I applied your Armstrong Clark transparent redwood stain to my 3 month old redwood deck a little over two years ago with little prep except brushing and hosing it off. The deck is a wrap around almost 750 SF, one area at the porch is covered and still looks great. The rest of the deck is in direct sunlight for more than half of each day and had faded badly by the end of the first summer. By this spring it is blotchy and starting to gray where the stain appears to have come off. We are in East Napa county and the climate is considered Mediterranean. My questions are what would we the best method for prep and what would be the best type of stain for my conditions? Thank you in advance, Justin!

    It would be best to remove all since it is uneven and start over. Using the Restore A Deck Stain Stripper will do this. Apply and pressure wash to remove. Neutralize with the Wood Brightener after. The transparent colors will have less protection from UV damage than the semi-transparents. Semi-solid colors will offer even more protection. We would suggest moving to a semi-transparent or semi-solid.
  • We will reply to your comment shortly
    Justin Morris · 04/17/2016
    I applied your Armstrong Clark transparent redwood stain to my 3 month old redwood deck a little over two years ago with little prep except brushing and hosing it off. The deck is a wrap around almost 750 SF, one area at the porch is covered and still looks great. The rest of the deck is in direct sunlight for more than half of each day and had faded badly by the end of the first summer. By this spring it is blotchy and starting to gray where the stain appears to have come off. We are in East Napa county and the climate is considered Mediterranean. My questions are what would we the best method for prep and what would be the best type of stain for my conditions? Thank you in advance, Justin!
  • We will reply to your comment shortly
    Administrator · 04/09/2016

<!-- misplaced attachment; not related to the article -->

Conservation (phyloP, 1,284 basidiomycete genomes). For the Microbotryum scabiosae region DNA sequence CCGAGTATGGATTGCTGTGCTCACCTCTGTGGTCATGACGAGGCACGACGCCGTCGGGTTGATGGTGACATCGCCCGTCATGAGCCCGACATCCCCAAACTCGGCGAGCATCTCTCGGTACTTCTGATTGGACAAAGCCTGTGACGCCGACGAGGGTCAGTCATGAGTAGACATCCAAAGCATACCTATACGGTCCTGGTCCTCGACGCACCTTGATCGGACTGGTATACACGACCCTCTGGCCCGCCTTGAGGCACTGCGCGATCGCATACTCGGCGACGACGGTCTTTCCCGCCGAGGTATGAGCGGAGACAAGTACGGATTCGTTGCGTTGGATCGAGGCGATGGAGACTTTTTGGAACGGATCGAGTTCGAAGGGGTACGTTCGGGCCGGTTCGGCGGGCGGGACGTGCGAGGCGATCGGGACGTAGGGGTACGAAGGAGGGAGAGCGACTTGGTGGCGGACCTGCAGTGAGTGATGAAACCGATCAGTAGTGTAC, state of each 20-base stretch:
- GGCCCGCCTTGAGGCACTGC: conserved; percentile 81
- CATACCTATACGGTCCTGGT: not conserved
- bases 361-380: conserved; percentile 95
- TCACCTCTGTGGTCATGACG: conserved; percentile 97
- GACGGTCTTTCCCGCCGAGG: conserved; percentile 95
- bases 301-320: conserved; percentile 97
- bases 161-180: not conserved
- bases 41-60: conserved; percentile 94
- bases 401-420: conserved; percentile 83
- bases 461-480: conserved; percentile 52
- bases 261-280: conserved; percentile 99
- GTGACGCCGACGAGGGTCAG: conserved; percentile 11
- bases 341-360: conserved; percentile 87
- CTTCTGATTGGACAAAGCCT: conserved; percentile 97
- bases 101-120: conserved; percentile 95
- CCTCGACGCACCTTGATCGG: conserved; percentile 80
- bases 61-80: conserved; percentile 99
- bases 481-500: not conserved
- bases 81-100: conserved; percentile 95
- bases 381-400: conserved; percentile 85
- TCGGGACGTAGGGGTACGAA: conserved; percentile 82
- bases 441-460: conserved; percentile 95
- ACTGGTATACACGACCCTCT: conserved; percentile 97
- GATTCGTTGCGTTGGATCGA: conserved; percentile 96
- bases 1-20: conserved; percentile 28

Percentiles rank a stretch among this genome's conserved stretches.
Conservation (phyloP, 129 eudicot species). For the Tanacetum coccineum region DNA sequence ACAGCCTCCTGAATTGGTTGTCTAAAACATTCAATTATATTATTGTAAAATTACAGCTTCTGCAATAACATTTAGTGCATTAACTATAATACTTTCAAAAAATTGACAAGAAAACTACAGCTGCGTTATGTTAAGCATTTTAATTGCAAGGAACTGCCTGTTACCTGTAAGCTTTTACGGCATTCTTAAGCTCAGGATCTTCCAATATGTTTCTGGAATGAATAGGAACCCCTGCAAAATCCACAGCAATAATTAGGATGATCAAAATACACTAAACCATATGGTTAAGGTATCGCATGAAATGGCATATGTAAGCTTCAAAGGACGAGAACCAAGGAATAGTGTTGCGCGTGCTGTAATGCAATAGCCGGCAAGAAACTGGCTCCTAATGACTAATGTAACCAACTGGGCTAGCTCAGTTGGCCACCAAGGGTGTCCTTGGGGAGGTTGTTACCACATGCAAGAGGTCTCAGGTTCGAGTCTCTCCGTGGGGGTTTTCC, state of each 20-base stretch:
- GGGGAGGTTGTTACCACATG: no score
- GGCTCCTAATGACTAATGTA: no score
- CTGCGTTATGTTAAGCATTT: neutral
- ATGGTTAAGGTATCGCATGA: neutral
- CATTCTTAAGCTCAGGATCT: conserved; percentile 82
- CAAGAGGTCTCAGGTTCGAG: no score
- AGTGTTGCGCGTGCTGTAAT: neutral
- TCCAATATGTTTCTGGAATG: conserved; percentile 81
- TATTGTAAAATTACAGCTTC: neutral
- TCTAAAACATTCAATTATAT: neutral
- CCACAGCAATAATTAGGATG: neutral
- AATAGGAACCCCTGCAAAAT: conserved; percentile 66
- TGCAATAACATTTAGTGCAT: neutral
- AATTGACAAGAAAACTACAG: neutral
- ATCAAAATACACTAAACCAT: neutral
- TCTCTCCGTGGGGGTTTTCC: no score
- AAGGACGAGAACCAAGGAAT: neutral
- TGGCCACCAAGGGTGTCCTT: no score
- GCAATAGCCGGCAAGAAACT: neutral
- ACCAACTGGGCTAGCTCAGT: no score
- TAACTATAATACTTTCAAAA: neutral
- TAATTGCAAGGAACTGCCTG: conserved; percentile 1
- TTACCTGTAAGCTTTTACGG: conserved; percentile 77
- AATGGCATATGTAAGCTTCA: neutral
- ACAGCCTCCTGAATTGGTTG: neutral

Jan:
    We had the mahogany stain applied to our IPE deck last year. I think they didn't follow the instructions because the color was very uneven. I'm going to put another coat on this spring. Do I need to use a special cleaner, or can I just use some soap and water before applying another coat?

    Use our Restore A Deck kit for the prep. This will help to ensure a good surface for your new coating.
  • We will reply to your comment shortly
    Jan · 04/09/2016
    We had the mahogany stain applied to our IPE deck last year. I think they didn't follow the instructions because the color was very uneven. I'm going to put another coat on this spring. Do I need to use a special cleaner, or can I just use some soap and water before applying another coat?
  • We will reply to your comment shortly
    Administrator · 03/30/2016
    Doug Such:
    How long do you need to wait before you stain a new cedar fence?

    Rough cut wood or smooth wood? Rough sawn can be stained right away. If smooth wood, see here:

    http://www.armstrongclarkstain.com/new-decking-and-armstrong-clark-stain
  • We will reply to your comment shortly
    Doug Such · 03/30/2016
    How long do you need to wait before you stain a new cedar fence?
  • We will reply to your comment shortly
    Administrator · 03/25/2016
    Clean and brighten for the prepping of the wood. Stain with the AC after a few days of drying. Look at the semi-trans or semi-solid colors.
  • We will reply to your comment shortly
    Stephen Brown · 03/24/2016
    I installed a cedar deck last year, but was not satisfied with the stain I had put on it. I even sanded off the mill glaze before staining. Because of some cupping of the boards and the stain that was flaking off in places, I recently sanded off the cupping effect and the stain is gone too. With these conditions, what preparation and products do you recommend? Thanks,
    Steve